Sunday, April 24, 2011

The Kitchen House

Wow, Wow, Wow, Wow!  I read this book in 2010 and found it to be an amazing read.  There are times I still think about the characters; their blessings and the many tragedys they endured at the hand of their masters.  This historical fiction is based on actual accounts, slavery records and a place in Virginia called "Negro Hill".  I hope this novel becomes a movie, and that it is as good as it has played out in my mind.

When a white servant girl violates the order of plantation society, she unleashes a tragedy that exposes the worst and best in the people she has come to call her family.

Orphaned while onboard ship from Ireland, seven-year-old Lavinia arrives on the steps of a tobacco plantation where she is to live and work with the slaves of the kitchen house. Under the care of Belle, the master's illegitimate daughter, Lavinia becomes deeply bonded to her adopted family, though she is set apart from them by her white skin.
Eventually, Lavinia is accepted into the world of the big house, where the master is absent and the mistress battles opium addiction. Lavinia finds herself perilously straddling two very different worlds. When she is forced to make a choice, loyalties are brought into question, dangerous truths are laid bare, and lives are put at risk.
The Kitchen House is a tragic story of page-turning suspense, exploring the meaning of family, where love and loyalty prevail.

A few years ago, my husband and I restored an old plantation tavern in Virginia. While researching its past I found an old map on which, near our home, was a notation, ‘Negro Hill.’ Unable to determine the story of its origin, local historians suggested that it most likely suggested a tragedy. For months it played on my mind. Each morning, I walked across our land to go down to the stream where I would meditate, and on my return trip I faced the direction of Negro Hill and wondered aloud what had happened there?
     Finally, one morning when I returned from that walk, I sat down to do my daily journaling. What happened next left me baffled. In my mind’s eye I saw a scene play out as clear as a movie. I began to write, and the words flew onto the paper. I followed in the footsteps of a terrified little white girl, running up the hill behind her frantic mother. When they reached the top, through their eyes, I saw a black woman hanging from the limb of a large oak tree. I set my pencil down, appalled at the story line. I had written the prologue to The Kitchen House. Although fascinated by antebellum history, I abhorred the thought of slavery and had always shied away from the subject. Quickly I slipped the writing in my desk drawer, determined to forget about it.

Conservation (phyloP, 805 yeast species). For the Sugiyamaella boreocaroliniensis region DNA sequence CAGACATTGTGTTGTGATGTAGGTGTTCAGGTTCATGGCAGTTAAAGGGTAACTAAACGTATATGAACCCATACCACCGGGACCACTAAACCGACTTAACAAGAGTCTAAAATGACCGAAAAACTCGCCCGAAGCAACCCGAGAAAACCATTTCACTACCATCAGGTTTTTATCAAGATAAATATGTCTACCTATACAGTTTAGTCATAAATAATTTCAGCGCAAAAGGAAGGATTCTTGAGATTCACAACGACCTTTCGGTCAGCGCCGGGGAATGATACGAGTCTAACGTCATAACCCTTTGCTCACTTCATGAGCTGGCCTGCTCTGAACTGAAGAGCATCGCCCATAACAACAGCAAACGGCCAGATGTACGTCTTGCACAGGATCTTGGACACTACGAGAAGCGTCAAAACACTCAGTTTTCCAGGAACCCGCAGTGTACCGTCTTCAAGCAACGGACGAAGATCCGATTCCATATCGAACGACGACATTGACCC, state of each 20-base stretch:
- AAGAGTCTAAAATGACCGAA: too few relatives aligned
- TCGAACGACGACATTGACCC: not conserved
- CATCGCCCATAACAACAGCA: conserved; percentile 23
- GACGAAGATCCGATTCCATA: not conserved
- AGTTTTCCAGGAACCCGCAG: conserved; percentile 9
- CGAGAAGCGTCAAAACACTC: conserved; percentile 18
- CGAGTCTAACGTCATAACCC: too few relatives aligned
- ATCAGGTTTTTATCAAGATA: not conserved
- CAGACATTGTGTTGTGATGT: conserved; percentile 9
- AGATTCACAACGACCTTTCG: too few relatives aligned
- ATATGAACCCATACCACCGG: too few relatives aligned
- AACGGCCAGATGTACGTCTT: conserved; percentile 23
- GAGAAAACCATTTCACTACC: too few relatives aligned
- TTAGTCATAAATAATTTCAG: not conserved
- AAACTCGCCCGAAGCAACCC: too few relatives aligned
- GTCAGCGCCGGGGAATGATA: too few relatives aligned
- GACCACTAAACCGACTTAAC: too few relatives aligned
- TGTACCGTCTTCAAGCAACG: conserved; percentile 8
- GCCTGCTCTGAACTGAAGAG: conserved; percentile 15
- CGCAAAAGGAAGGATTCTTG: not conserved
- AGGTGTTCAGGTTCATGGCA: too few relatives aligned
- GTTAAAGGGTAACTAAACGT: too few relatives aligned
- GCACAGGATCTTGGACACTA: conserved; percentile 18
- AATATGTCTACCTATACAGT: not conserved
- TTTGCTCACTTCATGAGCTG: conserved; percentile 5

Some weeks later, during a conversation with my father, I learned that an acquaintance of his had traced his ancestry back to Ireland. Around the turn of the nineteenth century, this man’s Irish ancestors had come over on board ship and, on that journey, both of the parents had died. Two brothers had survived, along with their little sister. They were able to track what had happened to the boys but they couldn’t find any trace of the little girl. As my father related the story, a deep chill ran through me. In my deepest core, I knew immediately what had happened to her. She was brought home to the Captain’s plantation as an indentured servant in Southside Virginia, and put to work in the kitchen house with the kitchen slaves. She awaited me in my desk drawer.
    I began to do the research. I visited the many plantations in the area, particularly Prestwould Plantation. I studied slave narratives from that time period and interviewed African American people whose ancestors had been slaves. I spent hours in local libraries, the Black History Museum, the Virginia Historical Society and Poplar Forest. I visited Colonial Williamsburg many times over. Finally I began to write. Each day more of the story unfolded and when I finished, often emotionally spent, I was left to wonder what the following day would bring. The only time the work came to a standstill was when the characters took me to an event or to a place where I had not yet done my research.
     I tried on a number of occasions to change some of the events (those that I found profoundly disturbing) but the story would stop when I did that, so I forged ahead to write what was revealed.
    I am forever grateful to the souls who gifted me with their sharing. I can only hope I have served them well.

We are reading this novel for both bookclubs this month, it is that good!  Everyone is loving it!!  Great for bookclub discussion and a history lesson. 


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